Webster Groves, Missouri: Part II

A few days ago, I sent Rachel pictures of an intriguing bungalow I’d found in Webster Groves. I thought I’d seen it somewhere before, but she quickly identified it as “Design #122” from Henry L. Wilson’s planbook (published 1907).

Henry L. Wilson was a Chicago architect who self-identified as “The Bungalow Man.” More than a century later, a search of his name brings up a surfeit of reprinted planbook catalogs on Amazon.

Planbooks were a forerunner of kit homes, but were far more popular. Kit homes included blueprints and building materials. Planbooks were blueprints sans building materials, and they became ubiquitous during the Bungalow Craze in early 20th Century America.

During my tour of Webster Groves, I found several kit homes (which I’ll feature in future blogs) and plan book homes, too, but this particular bungalow is a rare beauty and a fun find.

Thanks to Rachel Shoemaker for providing vintage images.

Thanks to Webster Groves for having so many undiscovered treasures! More to come in the following days!

To learn more about why Americans abandoned their fancy Victorians for the simple bungalow, click here.


Henry Wilson was a popular Midwestern architect that created and published several plan books in the first years of the 20th Century.

Henry Wilson was a popular Midwestern architect that created and published several plan books in the first years of the 20th Century. This design appeared in 1907.


Henry L. Wilson identified himself as The Bungalow Man (1910 catalog).

Henry L. Wilson identified himself as "The Bungalow Man," and his love of the bungalow shines through in his designs. Shown above is "Design #122" (1907 catalog).



Pretty progressive for its time, with a first-floor half bath. Notice the cold-air closet in the kitchen? I had never heard of this before. Apparently, the goal of the space is to "preserve the chill of the night air," and it provided a place to store vegetables.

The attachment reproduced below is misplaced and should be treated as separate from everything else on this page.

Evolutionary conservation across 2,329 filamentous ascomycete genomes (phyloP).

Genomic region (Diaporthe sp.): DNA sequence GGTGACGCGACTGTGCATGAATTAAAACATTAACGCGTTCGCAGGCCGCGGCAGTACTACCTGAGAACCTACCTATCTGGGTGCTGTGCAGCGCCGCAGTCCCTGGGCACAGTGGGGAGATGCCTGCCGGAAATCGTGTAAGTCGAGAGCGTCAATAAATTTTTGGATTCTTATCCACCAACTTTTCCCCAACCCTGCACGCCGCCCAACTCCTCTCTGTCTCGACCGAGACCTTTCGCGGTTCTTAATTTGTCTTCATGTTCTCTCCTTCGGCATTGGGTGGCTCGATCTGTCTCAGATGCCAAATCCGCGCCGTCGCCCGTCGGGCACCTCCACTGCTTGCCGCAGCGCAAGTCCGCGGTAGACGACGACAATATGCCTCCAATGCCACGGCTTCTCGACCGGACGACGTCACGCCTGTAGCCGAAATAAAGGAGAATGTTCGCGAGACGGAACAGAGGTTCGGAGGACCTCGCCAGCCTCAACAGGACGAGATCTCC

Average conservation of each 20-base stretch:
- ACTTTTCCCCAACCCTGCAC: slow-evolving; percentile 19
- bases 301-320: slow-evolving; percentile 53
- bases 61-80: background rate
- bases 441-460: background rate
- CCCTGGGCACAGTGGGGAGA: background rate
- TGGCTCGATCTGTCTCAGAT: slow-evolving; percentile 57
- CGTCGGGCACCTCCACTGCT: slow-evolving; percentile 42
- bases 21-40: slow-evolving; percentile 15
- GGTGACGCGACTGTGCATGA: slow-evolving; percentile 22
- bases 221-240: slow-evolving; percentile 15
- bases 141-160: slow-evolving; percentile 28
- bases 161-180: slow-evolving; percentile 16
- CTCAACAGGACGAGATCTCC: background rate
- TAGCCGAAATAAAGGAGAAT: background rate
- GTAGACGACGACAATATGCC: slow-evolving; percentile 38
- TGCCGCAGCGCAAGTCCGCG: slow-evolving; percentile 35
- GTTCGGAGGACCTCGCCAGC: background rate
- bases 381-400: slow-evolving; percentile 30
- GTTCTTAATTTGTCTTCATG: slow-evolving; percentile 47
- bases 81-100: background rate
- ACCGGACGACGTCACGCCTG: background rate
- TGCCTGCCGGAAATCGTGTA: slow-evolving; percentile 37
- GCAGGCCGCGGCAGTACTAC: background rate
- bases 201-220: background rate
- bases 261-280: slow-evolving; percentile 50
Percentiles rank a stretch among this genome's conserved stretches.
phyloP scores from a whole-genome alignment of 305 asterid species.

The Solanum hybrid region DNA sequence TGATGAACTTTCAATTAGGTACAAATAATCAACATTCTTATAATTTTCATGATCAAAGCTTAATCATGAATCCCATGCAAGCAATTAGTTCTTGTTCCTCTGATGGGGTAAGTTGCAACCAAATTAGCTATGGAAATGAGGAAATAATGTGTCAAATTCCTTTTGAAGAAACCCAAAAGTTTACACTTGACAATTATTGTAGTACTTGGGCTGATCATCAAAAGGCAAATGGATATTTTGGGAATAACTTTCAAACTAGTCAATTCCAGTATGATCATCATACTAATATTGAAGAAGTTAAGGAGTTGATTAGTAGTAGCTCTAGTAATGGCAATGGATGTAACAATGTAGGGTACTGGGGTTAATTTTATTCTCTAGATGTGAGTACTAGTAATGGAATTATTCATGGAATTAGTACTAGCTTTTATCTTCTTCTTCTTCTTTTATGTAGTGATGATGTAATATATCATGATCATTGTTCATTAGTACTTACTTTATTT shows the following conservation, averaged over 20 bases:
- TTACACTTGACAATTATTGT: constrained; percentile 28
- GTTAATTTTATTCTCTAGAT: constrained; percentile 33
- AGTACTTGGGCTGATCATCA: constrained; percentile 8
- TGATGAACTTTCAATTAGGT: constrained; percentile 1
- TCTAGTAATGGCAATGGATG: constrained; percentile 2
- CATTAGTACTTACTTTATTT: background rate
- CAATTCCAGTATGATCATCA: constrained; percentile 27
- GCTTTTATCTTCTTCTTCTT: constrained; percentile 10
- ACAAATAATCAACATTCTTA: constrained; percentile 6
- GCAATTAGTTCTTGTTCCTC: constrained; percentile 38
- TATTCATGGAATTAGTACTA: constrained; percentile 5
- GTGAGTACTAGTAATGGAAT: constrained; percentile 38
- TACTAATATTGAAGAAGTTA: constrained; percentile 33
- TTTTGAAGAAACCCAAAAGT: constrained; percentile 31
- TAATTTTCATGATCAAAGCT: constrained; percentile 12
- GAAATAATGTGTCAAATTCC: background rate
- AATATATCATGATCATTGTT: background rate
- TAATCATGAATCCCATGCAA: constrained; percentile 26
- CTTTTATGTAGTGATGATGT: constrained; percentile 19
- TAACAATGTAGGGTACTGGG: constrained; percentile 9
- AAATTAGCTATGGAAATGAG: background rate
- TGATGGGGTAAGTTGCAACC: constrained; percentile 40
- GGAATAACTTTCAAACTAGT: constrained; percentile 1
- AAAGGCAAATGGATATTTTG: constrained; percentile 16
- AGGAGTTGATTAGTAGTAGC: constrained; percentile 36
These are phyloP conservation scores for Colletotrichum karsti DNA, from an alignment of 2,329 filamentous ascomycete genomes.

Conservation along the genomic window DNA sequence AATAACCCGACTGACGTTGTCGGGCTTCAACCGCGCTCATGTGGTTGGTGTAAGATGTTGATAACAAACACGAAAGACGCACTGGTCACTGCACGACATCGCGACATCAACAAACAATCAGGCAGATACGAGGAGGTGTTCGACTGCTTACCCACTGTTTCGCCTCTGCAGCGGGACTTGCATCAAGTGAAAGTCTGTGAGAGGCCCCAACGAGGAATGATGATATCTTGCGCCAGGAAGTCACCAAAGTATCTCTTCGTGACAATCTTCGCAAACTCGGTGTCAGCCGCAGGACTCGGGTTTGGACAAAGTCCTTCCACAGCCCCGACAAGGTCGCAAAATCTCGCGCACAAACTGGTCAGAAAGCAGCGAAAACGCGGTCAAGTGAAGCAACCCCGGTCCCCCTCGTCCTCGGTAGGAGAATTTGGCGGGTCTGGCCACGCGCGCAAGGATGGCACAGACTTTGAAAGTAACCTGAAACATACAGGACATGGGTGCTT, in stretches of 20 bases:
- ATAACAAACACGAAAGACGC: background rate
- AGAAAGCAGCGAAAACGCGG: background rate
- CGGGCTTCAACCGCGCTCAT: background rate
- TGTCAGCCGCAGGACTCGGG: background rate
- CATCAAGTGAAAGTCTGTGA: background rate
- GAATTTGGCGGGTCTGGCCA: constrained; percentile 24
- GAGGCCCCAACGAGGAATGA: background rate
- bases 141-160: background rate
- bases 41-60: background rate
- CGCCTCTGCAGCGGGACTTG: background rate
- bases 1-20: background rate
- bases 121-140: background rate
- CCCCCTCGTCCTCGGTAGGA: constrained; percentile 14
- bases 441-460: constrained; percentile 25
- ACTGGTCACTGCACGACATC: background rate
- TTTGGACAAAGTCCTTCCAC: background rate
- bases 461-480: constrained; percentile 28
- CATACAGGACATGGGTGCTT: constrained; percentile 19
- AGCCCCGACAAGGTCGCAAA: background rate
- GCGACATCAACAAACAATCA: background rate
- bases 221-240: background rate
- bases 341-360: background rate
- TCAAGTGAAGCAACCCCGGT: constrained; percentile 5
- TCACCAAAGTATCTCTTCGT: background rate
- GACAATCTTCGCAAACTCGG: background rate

house house house

The three upstairs bedrooms are unsually spacious, and each has a window seat within the bump-out. The second-floor balcony is also a nice feature.


House house

And here is Mr. Henry's 1907 design in the flesh. What a treasure to find a 100-year-old house in the heart of the bitter-cold Midwest with its original wooden windows. Major kudos to the owners for keeping this house in such gorgeous condition (and original too). I wonder if it still has the cold-air closet?


A closer look at this beautiful old bungalow.

A closer look at this beautiful old bungalow.


Nice comparison

Nice comparison of the original sketch and subject house.


To read more about Webster Groves, click here.



  1. Judith Chabot

    Well, this is exciting! I can’t wait to see what you’ve found. I walked by a possibility the other day, in WG… Not sure if the size fit any of the usual suspects.

    It will be interesting to see if it’s one of your finds!

    I don’t usually focus much on looking for kit homes in Webster Groves, because I had the impression that you had already given it the thorough once-over, so I’m looking forward to the upcoming posts.

  2. Thomas Jonathan Jackson

    Judith, you should send Rosemary a picture of that house you walked by, Rosemary and Rachel are experts at identifying these houses.

    They identified a house near mine off Moument Avenue in Richmond by the view on Google maps.

    It’s amazing because you could only see a small part of it. It was blocked by a statue of Robert E. Lee.

  3. Sears Homes

    Thomas, as I recall, you live right on Monument Avenue?

    You know, next month my husband and I are taking a tour of the Confederate Museums of the Commonwealth, and we’re going to visit the Capitol of the Confederacy right there in your neck of the woods! We’ll stop by your current home on Monument Avenue and take a picture of you and “Little Sorrell.”

  4. Molly Todd

    @Thomas Jonathan Jackson
    There is a ‘kit’ off of Monument?! Must know which one!